Holmes has spent the last twenty years of her career perfecting her heat-sensitive Aurora color. This variation of Italian Calcedonia glass transforms the earthy tones of the original formula into a rainbow of vivid shades. The beautiful streaks of magenta, red, green and blue inspired her to name her color after the Aurora Borealis, which form beautiful arcs of color across the northern sky. The vibrant colors that the artist brings out in her Aurora sculptures are based on matching the precise chemical formula with a careful method of heating and cooling the glass. Holmes uses this technique to form striations in the glass that fan out across the surface as each piece is spun out, elongated and stretched on the blowpipe. There is a finite window of time for Holmes to sculpt each piece before the hues of color peak and diminish. Once the glass cools it reflects a perpetual sense of movement in the flowing curvature of each edge and in the sweeping strokes of the color.
Every aurora sculpture sits on a hand forged metal stand that is customized to fit the individual contours of each piece.
As an avid bee keeper and gardener, Holmes based this series on the life of bees and their role in sustaining the environment. The bees work together drawing nectar from flowers to produce what they need to survive. In the process they pollinate plants and promote the survival of crops and wild flowers. Anthropomorphizing the bees and capturing them at work in the hive is meant to encourage viewers to consider three things. One, the human impact on bees through getting inside the workings of the hive. Two, the essential role bees play in the environment. Three, to show that like the delicate flowers the bees tend, their own survival rests on a fragile balance. Holmes wants the viewer to assess their role in maintaining this balance.
Holmes encourages her viewers to step outside reality and imagine a world of dinosaurs and dragons. Anything could exist within the opaque exterior of each shell. It is up to each viewer to imagine the types of creatures inside these whimsical glass eggs.
Signature Figure Line
One of Holmes’s most established bodies of work was originally inspired by the movements of Taiko drummers as they leveraged their whole bodies into beating wooden mallets against their large drums. The sketches Holmes made of these drummers inspired her to create flame-worked dancers. She pairs these figures with colorful disks of murine, an Italian style of glass cane handmade by the artist. These intricate pieces are arranged on a hotplate and then gathered onto the molten glass, which Holmes shapes into vessels, paperweights, and platters.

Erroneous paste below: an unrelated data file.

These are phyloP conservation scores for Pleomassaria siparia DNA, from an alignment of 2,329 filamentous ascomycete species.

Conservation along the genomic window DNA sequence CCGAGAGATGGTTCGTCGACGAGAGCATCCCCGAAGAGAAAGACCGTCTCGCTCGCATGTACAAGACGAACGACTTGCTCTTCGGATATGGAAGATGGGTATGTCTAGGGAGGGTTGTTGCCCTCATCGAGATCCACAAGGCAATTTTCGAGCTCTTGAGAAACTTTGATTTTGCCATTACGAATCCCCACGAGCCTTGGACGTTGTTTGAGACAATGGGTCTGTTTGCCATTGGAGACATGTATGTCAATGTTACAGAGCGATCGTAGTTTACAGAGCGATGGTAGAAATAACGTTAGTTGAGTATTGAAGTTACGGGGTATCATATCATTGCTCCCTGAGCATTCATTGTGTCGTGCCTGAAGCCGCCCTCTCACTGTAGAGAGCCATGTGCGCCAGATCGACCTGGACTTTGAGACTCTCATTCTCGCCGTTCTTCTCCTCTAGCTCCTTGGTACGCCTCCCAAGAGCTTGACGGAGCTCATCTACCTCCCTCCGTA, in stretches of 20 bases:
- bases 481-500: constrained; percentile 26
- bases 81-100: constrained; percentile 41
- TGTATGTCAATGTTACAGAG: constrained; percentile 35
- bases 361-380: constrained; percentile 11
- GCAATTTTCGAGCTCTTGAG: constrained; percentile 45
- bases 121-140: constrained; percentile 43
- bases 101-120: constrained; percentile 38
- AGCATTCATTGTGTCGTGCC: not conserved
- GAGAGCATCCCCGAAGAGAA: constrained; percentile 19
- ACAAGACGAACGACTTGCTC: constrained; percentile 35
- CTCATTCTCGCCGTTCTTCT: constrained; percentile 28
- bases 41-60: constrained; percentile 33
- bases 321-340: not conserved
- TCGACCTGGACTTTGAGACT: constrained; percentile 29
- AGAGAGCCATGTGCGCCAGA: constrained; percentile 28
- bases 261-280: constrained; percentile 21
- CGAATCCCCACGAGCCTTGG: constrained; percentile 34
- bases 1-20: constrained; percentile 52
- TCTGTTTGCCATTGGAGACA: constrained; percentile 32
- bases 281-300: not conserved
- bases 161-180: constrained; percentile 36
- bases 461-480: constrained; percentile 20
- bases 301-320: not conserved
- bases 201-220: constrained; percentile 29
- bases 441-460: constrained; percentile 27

This abstract sculptural series hearkens back to the sea and the triton shells Holmes used to collect on the sandy shores of Maryland. A spiral twist wraps around the outside of each vessel like a tentacle. Each piece is completely unique in shape and color, like a shell no two are the same.
These vessels feature the artist’s unique Aurora color in a variety of shapes and patterns.
In this body of work Holmes looks at the nature of consciousness. The Timelines are a depiction of the human mind as it develops over the course of an individual’s lifetime. Holmes is inspired by the way people return back to familiar patterns and are constantly moving through the events of their lives in order to move forward. Much like a spiral this constant mental rotation is what informs every individual’s sense of self.
Holmes enjoys melding her style with that of other glass masters and sculptors. The creativity that it takes to piece together the distinct approaches of two creative minds often leads Holmes to craft new techniques that expand the boundaries of her medium.
Images of the artist throughout her 35 year career.
Holmes has appeared on shows like PBS, New Mexico True, and HGTV. These clips feature Holmes at work in her studio, and interviews with the artist.
Liquid Light Glass Art Class on NM True TV
Santa Fe's renowned art scene isn't just about wandering the countless galleries and enjoying the work of the artists. There are also ample opportunities to participate and learn. In this case Michael makes some molten glass with artist Elodie Holmes. And yes, you too can take part.
¡Colores! on PBS
Using an ancient Italian color recipe, Santa Fe glass artist Elodie Holmes creates vivid, colorful sculpture. “I often refer to it as not only the making of glass, but to see the final product as the art of astonishment - because it’s like, wow, did I really make that happen?!”